There is still  time to protest and reverse this proposal.   The county legislature will vote on the proposed budget in December and can prevent the closings.  Now is the time to take action.  Let your county legislator know that you are opposed to the closings.  And money saved will be insignificant compared to other wasteful spending.  In this time of economic stress why deprive residents and visitors of the benefits of being close to nature?

Here is what you can do:

Contact your county legislatorand let him/her know that you, your family, friends and acquaintances strongly oppose the proposed closings.  Politicians respond if enough of their constituents contact them. 

It only takes 5 minutes to send an email and your efforts will last for years. 

You can email your County Legislator using the web site:


Also send an email to the County Executive at:


It doesn’t take long to make your feeling know and it is very effective.  If you do nothing, the Nature Centers will be closed.

Do it now while you are thinking about it.

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23 birders joined our BirdWalk at Jamaica Bay National Wildlife Refuge on Sunday, Nov. 13th.  Below is a list of species that were seen that day 

Canada Goose, Brant, Mute Swan, Gadwall, American Wigeon, American Black Duck, Mallard, Northern Pintail, Green-winged Teal, Greater Scaup, Lesser Scaup, Bufflehead, Ruddy Duck, Common Loon, Horned Grebe, Red-necked Grebe, Eared Grebe, Double-crested Cormorant, American Bittern, Northern Harrier, American Coot, Ring-billed Gull, Herring Gull, Great Black-backed Gull, Rock Pigeon, Mourning Dove, American Crow, Northern Mockingbird, European Starling, Yellow-rumped Warbler, Song Sparrow, Lincoln’s Sparrow, Swamp Sparrow

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It is mid-November. Thanksgiving is the just around the corner.  Already had 10” of snow.  This is not the season for hummingbirds, particularly this one – a Rufous Hummingbird has been visiting the butterfly and hummingbird garden at Lenoir Preserve in Yonkers, NY. 

This sighting is unusual for two reasons.  The first, of course, is the time of the year.  It is too late for hummingbirds.  The second reason, however, is more unusual.  Rufous Hummingbirds are west coast birds.  They normally bred in Oregon, Washington state, and British Columbia.  Most  migrate south to Mexico for the winter.  This one appears to have headed east, not south.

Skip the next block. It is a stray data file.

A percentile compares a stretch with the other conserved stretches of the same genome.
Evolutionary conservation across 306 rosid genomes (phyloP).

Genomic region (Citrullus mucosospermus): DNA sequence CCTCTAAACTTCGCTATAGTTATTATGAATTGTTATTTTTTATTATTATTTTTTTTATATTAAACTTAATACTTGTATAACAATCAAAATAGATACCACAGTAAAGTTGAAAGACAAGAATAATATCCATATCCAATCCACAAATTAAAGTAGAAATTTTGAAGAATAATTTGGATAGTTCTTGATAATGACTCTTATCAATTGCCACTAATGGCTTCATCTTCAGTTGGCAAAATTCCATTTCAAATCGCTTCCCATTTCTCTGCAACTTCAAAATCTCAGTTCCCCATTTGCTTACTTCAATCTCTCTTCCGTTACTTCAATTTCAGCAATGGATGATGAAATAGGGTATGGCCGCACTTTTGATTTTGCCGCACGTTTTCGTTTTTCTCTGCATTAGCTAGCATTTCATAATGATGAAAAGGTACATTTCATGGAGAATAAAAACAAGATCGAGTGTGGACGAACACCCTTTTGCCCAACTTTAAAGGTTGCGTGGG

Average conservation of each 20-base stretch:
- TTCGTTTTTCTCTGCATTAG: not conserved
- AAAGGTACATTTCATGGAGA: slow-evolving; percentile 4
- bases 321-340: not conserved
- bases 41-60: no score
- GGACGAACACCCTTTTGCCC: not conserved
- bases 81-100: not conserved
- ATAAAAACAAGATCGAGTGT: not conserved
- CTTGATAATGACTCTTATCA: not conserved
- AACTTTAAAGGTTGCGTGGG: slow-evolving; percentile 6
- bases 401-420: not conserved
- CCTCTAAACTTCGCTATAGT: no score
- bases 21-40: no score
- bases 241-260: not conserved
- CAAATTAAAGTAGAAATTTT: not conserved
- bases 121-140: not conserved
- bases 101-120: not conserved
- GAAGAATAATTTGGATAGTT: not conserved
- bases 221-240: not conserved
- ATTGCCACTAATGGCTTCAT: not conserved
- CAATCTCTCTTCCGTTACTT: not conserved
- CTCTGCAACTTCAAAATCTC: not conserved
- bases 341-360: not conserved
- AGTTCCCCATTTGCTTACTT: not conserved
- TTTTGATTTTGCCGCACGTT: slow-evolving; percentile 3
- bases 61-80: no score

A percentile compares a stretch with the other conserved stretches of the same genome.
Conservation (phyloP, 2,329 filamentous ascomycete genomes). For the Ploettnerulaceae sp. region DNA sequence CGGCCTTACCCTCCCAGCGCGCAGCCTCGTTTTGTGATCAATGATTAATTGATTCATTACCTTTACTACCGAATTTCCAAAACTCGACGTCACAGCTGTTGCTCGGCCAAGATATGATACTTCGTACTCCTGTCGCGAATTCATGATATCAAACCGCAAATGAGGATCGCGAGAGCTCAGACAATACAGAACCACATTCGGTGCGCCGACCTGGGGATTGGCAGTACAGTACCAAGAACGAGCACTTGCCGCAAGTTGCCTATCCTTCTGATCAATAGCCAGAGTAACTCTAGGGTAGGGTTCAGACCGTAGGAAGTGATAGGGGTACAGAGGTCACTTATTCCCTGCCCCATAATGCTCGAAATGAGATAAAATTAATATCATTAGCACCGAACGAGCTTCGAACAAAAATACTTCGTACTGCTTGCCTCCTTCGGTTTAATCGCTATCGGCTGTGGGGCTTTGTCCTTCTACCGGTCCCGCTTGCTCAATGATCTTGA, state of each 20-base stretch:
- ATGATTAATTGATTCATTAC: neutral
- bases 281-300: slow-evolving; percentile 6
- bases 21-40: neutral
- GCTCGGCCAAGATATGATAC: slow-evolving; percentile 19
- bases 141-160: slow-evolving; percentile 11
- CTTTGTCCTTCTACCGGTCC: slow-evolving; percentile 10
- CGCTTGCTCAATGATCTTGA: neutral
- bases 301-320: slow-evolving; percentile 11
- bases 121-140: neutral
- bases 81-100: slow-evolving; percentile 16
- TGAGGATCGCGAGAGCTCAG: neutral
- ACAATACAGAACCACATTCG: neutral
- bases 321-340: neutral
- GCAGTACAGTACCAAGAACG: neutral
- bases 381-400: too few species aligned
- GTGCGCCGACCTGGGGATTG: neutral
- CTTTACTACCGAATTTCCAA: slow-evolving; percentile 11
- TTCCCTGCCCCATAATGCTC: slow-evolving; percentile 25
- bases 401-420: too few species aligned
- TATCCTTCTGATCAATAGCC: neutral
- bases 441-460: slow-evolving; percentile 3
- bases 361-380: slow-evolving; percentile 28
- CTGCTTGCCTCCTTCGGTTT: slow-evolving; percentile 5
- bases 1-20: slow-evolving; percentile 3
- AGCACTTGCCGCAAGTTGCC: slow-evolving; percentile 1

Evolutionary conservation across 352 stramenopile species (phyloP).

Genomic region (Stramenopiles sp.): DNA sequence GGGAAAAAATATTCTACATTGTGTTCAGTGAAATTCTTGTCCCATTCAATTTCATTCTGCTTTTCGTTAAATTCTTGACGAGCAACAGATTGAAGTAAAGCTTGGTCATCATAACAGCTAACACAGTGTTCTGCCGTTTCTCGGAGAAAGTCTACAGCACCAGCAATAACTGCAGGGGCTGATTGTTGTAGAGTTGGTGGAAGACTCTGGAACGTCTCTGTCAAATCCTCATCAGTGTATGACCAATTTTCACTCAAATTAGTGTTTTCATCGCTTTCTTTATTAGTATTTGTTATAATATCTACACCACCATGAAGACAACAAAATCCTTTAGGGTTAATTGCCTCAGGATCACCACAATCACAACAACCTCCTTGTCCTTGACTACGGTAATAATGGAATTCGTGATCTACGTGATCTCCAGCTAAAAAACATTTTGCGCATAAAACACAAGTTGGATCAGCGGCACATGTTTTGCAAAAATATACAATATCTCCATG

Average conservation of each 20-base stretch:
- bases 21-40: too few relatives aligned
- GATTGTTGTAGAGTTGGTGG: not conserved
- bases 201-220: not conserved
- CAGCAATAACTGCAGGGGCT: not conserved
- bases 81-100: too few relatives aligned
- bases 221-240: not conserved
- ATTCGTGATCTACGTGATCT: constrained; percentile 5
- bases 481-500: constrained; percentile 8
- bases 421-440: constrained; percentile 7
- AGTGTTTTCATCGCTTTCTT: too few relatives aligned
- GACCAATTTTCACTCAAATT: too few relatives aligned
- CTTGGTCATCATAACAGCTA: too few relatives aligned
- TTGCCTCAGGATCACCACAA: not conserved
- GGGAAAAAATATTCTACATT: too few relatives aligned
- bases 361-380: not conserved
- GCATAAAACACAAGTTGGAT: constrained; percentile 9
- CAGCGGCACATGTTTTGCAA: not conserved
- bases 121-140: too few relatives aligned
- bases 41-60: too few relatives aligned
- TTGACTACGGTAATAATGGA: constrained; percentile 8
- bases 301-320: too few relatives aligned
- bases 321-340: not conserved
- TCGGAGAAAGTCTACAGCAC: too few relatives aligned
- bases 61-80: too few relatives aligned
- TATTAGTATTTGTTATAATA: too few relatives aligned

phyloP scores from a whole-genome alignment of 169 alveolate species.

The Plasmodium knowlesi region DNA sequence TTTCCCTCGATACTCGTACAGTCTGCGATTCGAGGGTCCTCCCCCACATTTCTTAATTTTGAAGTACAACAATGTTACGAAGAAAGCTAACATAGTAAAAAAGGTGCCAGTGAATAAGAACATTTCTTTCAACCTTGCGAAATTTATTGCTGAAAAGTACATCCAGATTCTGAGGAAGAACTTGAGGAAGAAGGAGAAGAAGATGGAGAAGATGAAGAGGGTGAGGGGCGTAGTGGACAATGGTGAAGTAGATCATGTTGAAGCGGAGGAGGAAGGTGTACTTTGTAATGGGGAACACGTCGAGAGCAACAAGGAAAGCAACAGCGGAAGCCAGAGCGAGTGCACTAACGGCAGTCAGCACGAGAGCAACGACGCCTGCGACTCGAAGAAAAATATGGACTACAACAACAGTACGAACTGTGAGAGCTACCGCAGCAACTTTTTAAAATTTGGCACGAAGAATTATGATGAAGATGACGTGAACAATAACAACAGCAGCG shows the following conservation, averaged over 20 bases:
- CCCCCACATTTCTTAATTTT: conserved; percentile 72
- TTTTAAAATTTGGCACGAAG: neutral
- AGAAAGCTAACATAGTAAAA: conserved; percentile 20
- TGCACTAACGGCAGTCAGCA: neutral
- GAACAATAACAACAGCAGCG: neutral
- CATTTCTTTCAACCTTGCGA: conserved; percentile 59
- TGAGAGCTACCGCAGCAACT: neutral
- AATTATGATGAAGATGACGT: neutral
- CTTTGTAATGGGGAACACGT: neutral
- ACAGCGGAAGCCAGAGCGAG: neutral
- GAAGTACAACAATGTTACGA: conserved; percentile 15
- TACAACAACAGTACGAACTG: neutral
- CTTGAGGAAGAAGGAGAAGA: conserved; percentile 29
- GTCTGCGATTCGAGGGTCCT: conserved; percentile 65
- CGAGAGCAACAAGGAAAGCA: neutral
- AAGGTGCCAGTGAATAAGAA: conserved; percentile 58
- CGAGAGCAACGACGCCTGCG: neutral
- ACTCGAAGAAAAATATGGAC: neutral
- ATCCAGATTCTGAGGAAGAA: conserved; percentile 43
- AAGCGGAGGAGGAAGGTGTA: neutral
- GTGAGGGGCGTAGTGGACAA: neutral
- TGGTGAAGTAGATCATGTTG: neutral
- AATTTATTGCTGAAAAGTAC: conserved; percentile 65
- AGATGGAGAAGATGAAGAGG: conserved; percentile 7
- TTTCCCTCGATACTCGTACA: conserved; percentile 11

While rare, this is not the first appearance in NY.  8 years ago another Rufous was found in the same location.  It even returned the following year.   Could this bird be the offspring of that bird?  Like father, like son.

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30,000 Chickadee Visits

Dr. Al Geiss, former director of the US Fish & Wildlife Service, was obsessed with birds and bird feeding.  His scientific studies conducted the 1990s are still the classics on what birds eat which types of seed they prefer.

At one point, someone asked him how many seeds are  in a 5 pound bag of Black Oil Sunflower seed.  He didn’t know but thought it was a good question.  So he counted the seeds.  Only someone with an obsession would do that.  His conclusion:  there are 30,000 black oil sunflower seeds in a single 5 pound bag.  That would be good for 30,000 visits from a chickadee.

 I thought that number was incredibly high.  So one day when it was slow in the store I decided to count.  Talk about an obsession.  Although I only counted the number of seeds in one cup of sunflower seeds.   The customers who came in while I was counting looked at me with a skeptical look.  My conclusion:  there were about 900 seeds in a cup of black oil sunflower seed, which if you extrapolate to a 5 pound bag could be around 30,000 seeds.

 Or 30,000 chickadee visit per bag.